Tempest in a coffee cup: What's Starbucks flap all about?

Staff Writer
Columbus CEO

In the beginning, there was a paper coffee cup — bright red on top, shading to a darker cranberry below. That much seems beyond doubt.

But the brew-haha of supposed outrage that has spilled from it since the Starbucks coffee chain served up what looked, at first glance, like a seasonal throwaway, is increasingly hard to figure.

A week ago, a self-described evangelist named Joshua Feuerstein, who lives outside Phoenix, posted a video on Facebook criticizing Starbucks for trying to "take Christ and Christmas" out of the holiday by designing cups devoid of seasonal symbols. Ever since, controversy — or, at least, lots and lots of comment — has ricocheted around the Internet, taken as evidence that people were either similarly upset, or upset that others were upset.

Feuerstein's video has garnered millions of views, and has been pronounced by pundits as the latest trope in longstanding complaints by some religious conservatives that American companies, government officials and others are waging a "War on Christmas."

Indeed, thousands of people have sounded off on Twitter and other social networks, many appending the "#MerryChristmasStarbucks" meme that Feuerstein coined for what he urged could be a movement to reassert the holiday's rightful spot in the American marketplace.

But few of the voices who have previously decried the ruination of Christmas have joined Feuerstein's call to action — and some question its public support. Many of those commenting about it online express irritation or bemusement that anyone could be angered by a paper cup, despite scant proof that widespread offense was taken.

"If I were a touch more cynical, and maybe I am, I'd think the one who is winning this war is, maybe, Starbucks," said Steve Jones, a professor at the University of Illinois at Chicago who studies the social and cultural consequences of the Internet.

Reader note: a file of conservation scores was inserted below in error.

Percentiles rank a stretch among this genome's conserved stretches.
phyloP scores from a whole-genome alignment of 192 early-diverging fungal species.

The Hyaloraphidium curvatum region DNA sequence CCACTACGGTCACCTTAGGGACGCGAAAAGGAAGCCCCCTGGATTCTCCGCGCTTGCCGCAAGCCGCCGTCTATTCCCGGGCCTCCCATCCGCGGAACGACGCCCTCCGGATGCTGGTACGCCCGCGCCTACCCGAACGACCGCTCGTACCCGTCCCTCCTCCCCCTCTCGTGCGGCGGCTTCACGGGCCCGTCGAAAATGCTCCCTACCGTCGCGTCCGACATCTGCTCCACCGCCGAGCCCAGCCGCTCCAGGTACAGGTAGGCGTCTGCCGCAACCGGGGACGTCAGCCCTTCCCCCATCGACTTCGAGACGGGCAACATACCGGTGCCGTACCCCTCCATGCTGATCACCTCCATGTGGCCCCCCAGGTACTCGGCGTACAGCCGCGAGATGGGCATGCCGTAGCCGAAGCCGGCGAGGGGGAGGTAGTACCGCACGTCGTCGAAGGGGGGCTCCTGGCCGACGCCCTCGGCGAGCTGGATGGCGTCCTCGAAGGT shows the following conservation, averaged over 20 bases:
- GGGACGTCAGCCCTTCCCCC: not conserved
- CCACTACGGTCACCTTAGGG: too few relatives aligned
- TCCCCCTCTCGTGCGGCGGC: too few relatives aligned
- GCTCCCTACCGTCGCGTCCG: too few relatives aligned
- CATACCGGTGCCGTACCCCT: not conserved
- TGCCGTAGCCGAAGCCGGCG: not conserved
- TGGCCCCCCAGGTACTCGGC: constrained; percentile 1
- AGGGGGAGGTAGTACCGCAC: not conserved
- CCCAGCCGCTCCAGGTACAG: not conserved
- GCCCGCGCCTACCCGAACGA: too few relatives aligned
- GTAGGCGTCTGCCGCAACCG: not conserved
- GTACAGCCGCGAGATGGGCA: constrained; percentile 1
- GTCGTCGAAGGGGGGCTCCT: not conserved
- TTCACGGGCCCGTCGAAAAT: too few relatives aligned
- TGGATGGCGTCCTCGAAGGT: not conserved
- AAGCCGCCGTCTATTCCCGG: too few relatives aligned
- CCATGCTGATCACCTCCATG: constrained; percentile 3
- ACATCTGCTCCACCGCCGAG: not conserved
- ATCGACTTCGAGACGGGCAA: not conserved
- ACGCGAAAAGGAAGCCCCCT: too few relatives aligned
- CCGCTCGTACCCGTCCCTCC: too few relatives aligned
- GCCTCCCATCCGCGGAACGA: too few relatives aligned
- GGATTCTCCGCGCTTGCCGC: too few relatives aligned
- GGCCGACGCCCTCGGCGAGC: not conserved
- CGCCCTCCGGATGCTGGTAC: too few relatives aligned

The fact that Feuerstein's video was so widely circulated means "somebody must have agreed" with its message, Ed Stetzer, head of Christian consulting firm LifeWay Research, said in an interview. But Stetzer joined other prominent evangelicals in pointing out that they'd seen little evidence of actual indignation on their own social media feeds.

"We have a better story to tell than one of faux outrage," Stetzer wrote in an opinion piece this week for the Christianity Today website. "So let's tell it. It's not the job of your barista to share the Gospel."

The nature of the Internet makes it hard to gauge how much people agree or disagree with him. The speedy spread of messages online is often less a confirmation of shared sentiment than it is that people find something entertaining, or troubling, or merely worth a look. Likes, shares and views don't really "measure public opinion anymore," Jones said.

That's not to downplay the feeling among some Christians that Christmas, and indeed their faith, is under assault. There is a widening rift between evangelicals and those who don't identify with any religion. Culture war fights, especially over marriage, have left many conservative Christians wondering whether their religion will be evicted from the public square, Stetzer said.

"There's a perception among conservative people of faith, predominantly evangelicals and conservative Catholics, that they've lost their home-field advantage," he said.

But are those concerns reflected in the rapid spread of the video criticizing the Starbucks cup?